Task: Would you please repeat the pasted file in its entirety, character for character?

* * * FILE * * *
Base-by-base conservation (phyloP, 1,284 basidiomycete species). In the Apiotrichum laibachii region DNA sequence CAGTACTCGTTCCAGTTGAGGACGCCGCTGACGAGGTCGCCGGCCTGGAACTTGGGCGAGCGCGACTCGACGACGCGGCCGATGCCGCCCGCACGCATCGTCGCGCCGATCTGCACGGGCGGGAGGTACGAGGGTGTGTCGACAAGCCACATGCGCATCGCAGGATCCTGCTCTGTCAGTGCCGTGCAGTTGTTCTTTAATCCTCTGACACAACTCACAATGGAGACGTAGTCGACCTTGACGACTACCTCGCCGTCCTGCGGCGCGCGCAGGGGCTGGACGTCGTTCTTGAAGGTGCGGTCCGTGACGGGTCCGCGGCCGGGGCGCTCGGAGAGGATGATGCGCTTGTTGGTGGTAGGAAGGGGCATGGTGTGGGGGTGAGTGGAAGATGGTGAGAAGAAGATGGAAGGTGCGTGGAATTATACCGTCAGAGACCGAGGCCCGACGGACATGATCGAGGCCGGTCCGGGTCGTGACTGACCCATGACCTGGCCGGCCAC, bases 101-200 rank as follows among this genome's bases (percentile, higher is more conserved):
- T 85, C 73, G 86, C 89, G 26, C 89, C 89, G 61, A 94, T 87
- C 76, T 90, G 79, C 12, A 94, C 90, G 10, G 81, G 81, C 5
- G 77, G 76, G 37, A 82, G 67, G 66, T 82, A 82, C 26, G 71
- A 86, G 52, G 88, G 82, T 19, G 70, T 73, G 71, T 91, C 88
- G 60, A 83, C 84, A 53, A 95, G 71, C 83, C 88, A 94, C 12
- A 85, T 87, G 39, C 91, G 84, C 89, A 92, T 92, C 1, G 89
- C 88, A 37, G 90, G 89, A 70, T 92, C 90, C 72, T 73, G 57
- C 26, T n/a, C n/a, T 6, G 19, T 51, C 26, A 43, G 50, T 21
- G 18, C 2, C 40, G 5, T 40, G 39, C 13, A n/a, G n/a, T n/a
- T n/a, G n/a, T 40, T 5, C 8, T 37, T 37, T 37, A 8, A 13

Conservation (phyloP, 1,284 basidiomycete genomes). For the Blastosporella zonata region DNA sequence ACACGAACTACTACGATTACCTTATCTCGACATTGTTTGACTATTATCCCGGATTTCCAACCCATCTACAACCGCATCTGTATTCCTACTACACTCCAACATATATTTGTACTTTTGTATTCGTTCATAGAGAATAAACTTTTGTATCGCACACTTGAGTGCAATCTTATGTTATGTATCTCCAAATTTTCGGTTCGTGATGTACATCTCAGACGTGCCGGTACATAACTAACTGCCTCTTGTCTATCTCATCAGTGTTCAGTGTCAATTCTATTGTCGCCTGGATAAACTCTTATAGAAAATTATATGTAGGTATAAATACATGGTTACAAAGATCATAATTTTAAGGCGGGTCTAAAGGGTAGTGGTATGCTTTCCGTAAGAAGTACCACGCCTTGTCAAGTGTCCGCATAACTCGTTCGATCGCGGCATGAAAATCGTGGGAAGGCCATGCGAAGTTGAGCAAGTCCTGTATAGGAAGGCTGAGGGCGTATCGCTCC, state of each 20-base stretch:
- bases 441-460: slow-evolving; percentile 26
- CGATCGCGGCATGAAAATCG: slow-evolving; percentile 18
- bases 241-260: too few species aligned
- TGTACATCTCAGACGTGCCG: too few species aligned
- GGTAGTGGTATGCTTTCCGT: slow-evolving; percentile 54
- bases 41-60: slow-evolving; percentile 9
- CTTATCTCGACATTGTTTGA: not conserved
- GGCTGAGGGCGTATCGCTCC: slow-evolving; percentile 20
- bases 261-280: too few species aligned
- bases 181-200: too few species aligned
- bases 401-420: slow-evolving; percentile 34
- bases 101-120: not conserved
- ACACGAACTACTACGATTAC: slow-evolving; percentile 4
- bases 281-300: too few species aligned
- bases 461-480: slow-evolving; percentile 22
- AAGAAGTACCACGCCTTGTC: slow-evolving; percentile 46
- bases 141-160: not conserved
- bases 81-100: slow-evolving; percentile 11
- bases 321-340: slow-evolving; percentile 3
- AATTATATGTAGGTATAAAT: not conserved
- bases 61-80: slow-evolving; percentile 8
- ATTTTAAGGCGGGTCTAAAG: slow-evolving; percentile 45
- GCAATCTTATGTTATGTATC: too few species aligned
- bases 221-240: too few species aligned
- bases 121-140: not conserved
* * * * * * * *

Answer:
Base-by-base conservation (phyloP, 1,284 basidiomycete species). In the Apiotrichum laibachii region DNA sequence CAGTACTCGTTCCAGTTGAGGACGCCGCTGACGAGGTCGCCGGCCTGGAACTTGGGCGAGCGCGACTCGACGACGCGGCCGATGCCGCCCGCACGCATCGTCGCGCCGATCTGCACGGGCGGGAGGTACGAGGGTGTGTCGACAAGCCACATGCGCATCGCAGGATCCTGCTCTGTCAGTGCCGTGCAGTTGTTCTTTAATCCTCTGACACAACTCACAATGGAGACGTAGTCGACCTTGACGACTACCTCGCCGTCCTGCGGCGCGCGCAGGGGCTGGACGTCGTTCTTGAAGGTGCGGTCCGTGACGGGTCCGCGGCCGGGGCGCTCGGAGAGGATGATGCGCTTGTTGGTGGTAGGAAGGGGCATGGTGTGGGGGTGAGTGGAAGATGGTGAGAAGAAGATGGAAGGTGCGTGGAATTATACCGTCAGAGACCGAGGCCCGACGGACATGATCGAGGCCGGTCCGGGTCGTGACTGACCCATGACCTGGCCGGCCAC, bases 101-200 rank as follows among this genome's bases (percentile, higher is more conserved):
- T 85, C 73, G 86, C 89, G 26, C 89, C 89, G 61, A 94, T 87
- C 76, T 90, G 79, C 12, A 94, C 90, G 10, G 81, G 81, C 5
- G 77, G 76, G 37, A 82, G 67, G 66, T 82, A 82, C 26, G 71
- A 86, G 52, G 88, G 82, T 19, G 70, T 73, G 71, T 91, C 88
- G 60, A 83, C 84, A 53, A 95, G 71, C 83, C 88, A 94, C 12
- A 85, T 87, G 39, C 91, G 84, C 89, A 92, T 92, C 1, G 89
- C 88, A 37, G 90, G 89, A 70, T 92, C 90, C 72, T 73, G 57
- C 26, T n/a, C n/a, T 6, G 19, T 51, C 26, A 43, G 50, T 21
- G 18, C 2, C 40, G 5, T 40, G 39, C 13, A n/a, G n/a, T n/a
- T n/a, G n/a, T 40, T 5, C 8, T 37, T 37, T 37, A 8, A 13

Conservation (phyloP, 1,284 basidiomycete genomes). For the Blastosporella zonata region DNA sequence ACACGAACTACTACGATTACCTTATCTCGACATTGTTTGACTATTATCCCGGATTTCCAACCCATCTACAACCGCATCTGTATTCCTACTACACTCCAACATATATTTGTACTTTTGTATTCGTTCATAGAGAATAAACTTTTGTATCGCACACTTGAGTGCAATCTTATGTTATGTATCTCCAAATTTTCGGTTCGTGATGTACATCTCAGACGTGCCGGTACATAACTAACTGCCTCTTGTCTATCTCATCAGTGTTCAGTGTCAATTCTATTGTCGCCTGGATAAACTCTTATAGAAAATTATATGTAGGTATAAATACATGGTTACAAAGATCATAATTTTAAGGCGGGTCTAAAGGGTAGTGGTATGCTTTCCGTAAGAAGTACCACGCCTTGTCAAGTGTCCGCATAACTCGTTCGATCGCGGCATGAAAATCGTGGGAAGGCCATGCGAAGTTGAGCAAGTCCTGTATAGGAAGGCTGAGGGCGTATCGCTCC, state of each 20-base stretch:
- bases 441-460: slow-evolving; percentile 26
- CGATCGCGGCATGAAAATCG: slow-evolving; percentile 18
- bases 241-260: too few species aligned
- TGTACATCTCAGACGTGCCG: too few species aligned
- GGTAGTGGTATGCTTTCCGT: slow-evolving; percentile 54
- bases 41-60: slow-evolving; percentile 9
- CTTATCTCGACATTGTTTGA: not conserved
- GGCTGAGGGCGTATCGCTCC: slow-evolving; percentile 20
- bases 261-280: too few species aligned
- bases 181-200: too few species aligned
- bases 401-420: slow-evolving; percentile 34
- bases 101-120: not conserved
- ACACGAACTACTACGATTAC: slow-evolving; percentile 4
- bases 281-300: too few species aligned
- bases 461-480: slow-evolving; percentile 22
- AAGAAGTACCACGCCTTGTC: slow-evolving; percentile 46
- bases 141-160: not conserved
- bases 81-100: slow-evolving; percentile 11
- bases 321-340: slow-evolving; percentile 3
- AATTATATGTAGGTATAAAT: not conserved
- bases 61-80: slow-evolving; percentile 8
- ATTTTAAGGCGGGTCTAAAG: slow-evolving; percentile 45
- GCAATCTTATGTTATGTATC: too few species aligned
- bases 221-240: too few species aligned
- bases 121-140: not conserved